Stupid things I have said, 2005 edition

In what has become an annual tradition, I wish to mark my fourth anniversary as a Daily Post columnist by reviewing some of the stupid things I've said over the past 12 months. Inexplicably, this column seems to get easier to write each year.

For example, early in January, assessing our Christmas gift-giving performance, I wrote that "my wife and I have decided next year we won't get [our children] quite as many expensive toys." Eleven months later and a week into this year's shopping season, I can honestly say we have lived up to that resolution. Everyone knows PlayStations, iPods, laptop computers and personal DVD players are not "toys."

Another statement I made last January may or may not qualify as stupid. Writing about Gwinnett's then-newly-refurbished county commission and school board, I said, "Whether or not you agree with [members of those bodies], you have to give them this: They're not scum-sucking weasels."

Since then, we've had revelations of gambling junkets, a scandal over apparent non-compliance with open-meetings laws and a pair of top teachers summarily dismissed. Scum-suckery? Weaselish? You decide.

In February, after a frustrating attempt to purchase a discount plane ticket over the phone, I wrote that it's no wonder the airlines are losing money, given the industry's standard array of "rude customer service reps, interminable delays, lost luggage and phantom sale fares."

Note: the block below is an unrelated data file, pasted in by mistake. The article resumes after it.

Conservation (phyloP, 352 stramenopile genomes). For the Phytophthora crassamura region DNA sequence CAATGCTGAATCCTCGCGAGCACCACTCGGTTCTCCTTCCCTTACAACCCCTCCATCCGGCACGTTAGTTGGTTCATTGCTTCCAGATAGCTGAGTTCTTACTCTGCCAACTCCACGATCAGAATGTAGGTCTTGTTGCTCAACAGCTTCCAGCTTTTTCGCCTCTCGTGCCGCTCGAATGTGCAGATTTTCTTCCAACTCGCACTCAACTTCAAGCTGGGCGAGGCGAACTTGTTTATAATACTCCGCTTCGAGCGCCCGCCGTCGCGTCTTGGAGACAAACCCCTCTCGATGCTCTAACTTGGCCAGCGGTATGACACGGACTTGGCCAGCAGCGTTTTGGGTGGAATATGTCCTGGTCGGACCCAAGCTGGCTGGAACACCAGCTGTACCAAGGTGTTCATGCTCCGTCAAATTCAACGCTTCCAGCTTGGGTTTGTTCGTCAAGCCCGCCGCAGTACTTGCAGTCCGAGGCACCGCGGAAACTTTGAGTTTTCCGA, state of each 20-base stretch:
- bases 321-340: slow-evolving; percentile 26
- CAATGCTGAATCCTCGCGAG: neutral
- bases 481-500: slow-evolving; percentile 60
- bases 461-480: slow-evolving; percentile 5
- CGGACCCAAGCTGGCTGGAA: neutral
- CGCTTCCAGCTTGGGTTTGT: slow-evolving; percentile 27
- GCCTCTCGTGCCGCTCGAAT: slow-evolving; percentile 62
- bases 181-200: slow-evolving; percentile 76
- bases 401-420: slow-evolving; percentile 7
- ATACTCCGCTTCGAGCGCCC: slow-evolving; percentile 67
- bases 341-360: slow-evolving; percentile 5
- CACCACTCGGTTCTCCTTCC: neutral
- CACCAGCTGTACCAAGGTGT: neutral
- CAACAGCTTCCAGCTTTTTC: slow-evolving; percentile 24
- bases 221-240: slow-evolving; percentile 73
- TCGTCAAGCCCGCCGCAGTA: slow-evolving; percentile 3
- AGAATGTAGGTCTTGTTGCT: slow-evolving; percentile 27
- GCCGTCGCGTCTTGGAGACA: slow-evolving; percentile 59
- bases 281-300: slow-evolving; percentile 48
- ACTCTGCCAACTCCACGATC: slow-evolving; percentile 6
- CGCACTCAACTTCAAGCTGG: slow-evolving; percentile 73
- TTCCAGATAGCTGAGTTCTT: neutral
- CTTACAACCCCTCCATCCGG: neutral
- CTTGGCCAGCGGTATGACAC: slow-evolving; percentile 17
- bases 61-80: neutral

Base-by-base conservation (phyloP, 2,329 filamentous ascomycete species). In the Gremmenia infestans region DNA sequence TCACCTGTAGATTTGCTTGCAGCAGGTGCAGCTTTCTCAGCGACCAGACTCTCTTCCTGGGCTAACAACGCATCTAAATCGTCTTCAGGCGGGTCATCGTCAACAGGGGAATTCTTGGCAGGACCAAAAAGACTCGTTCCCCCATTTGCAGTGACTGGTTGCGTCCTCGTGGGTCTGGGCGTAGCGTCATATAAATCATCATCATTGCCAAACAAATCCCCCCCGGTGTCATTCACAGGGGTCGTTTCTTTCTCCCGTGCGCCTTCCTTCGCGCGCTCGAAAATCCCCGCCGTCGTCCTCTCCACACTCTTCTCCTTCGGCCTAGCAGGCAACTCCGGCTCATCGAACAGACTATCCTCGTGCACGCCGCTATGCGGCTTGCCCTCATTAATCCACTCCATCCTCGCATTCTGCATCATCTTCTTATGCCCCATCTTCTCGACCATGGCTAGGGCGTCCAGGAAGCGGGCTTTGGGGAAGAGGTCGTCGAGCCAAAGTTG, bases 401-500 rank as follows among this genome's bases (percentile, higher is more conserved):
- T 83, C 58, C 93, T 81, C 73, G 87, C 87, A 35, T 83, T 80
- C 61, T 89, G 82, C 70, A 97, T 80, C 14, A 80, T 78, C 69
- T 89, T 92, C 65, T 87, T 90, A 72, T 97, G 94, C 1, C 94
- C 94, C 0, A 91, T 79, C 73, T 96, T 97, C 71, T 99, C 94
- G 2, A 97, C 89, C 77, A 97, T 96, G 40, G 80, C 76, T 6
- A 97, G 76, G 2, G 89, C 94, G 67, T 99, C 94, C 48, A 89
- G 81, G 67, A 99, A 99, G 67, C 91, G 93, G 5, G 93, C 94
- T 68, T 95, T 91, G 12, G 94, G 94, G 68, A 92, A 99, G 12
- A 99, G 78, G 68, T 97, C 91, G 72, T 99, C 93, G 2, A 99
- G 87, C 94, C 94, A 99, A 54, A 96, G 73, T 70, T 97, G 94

That characterization so offended a retired airline employee - "the voice on the other end of the phone," as she called herself - that she e-mailed me to say she "found my column insulting" and that "my momma would be ashamed" of me.

Mortified, I sent the following reply: "Thank you for taking the time to write. Also, if you were indeed the voice on the other end of the phone, thank you for retiring."

In June, I wrote that "golf is more than just a silly game in which grown men strike little white balls with sticks." In retrospect, I've decided that golf is precisely that.

In May, writing about Joint Enrollment - allowing high school students to take college courses - I said that public schools are little more than "government-sponsored mind control." The stupid part is that I was talking about mind control for students. Turns out, teachers are the real victims.

And finally, in September - in the midst of the post-Katrina gas panic - I argued that we should re-evaluate our commuting habits. "It's high time," I wrote, "we brought mass transit to the masses."

Silly me. I should have known Gwinnett County would never go for that. And besides, the DOT has a better idea: Instead of spending millions to decrease the number of cars on the highways, let's use that money to redesign the 316/85 interchange so we can accommodate even more cars.

Making the rest of us miserable for the next four years - well, that's just a bonus.

E-mail Rob Jenkins at rjenkinsgdp@yahoo.com.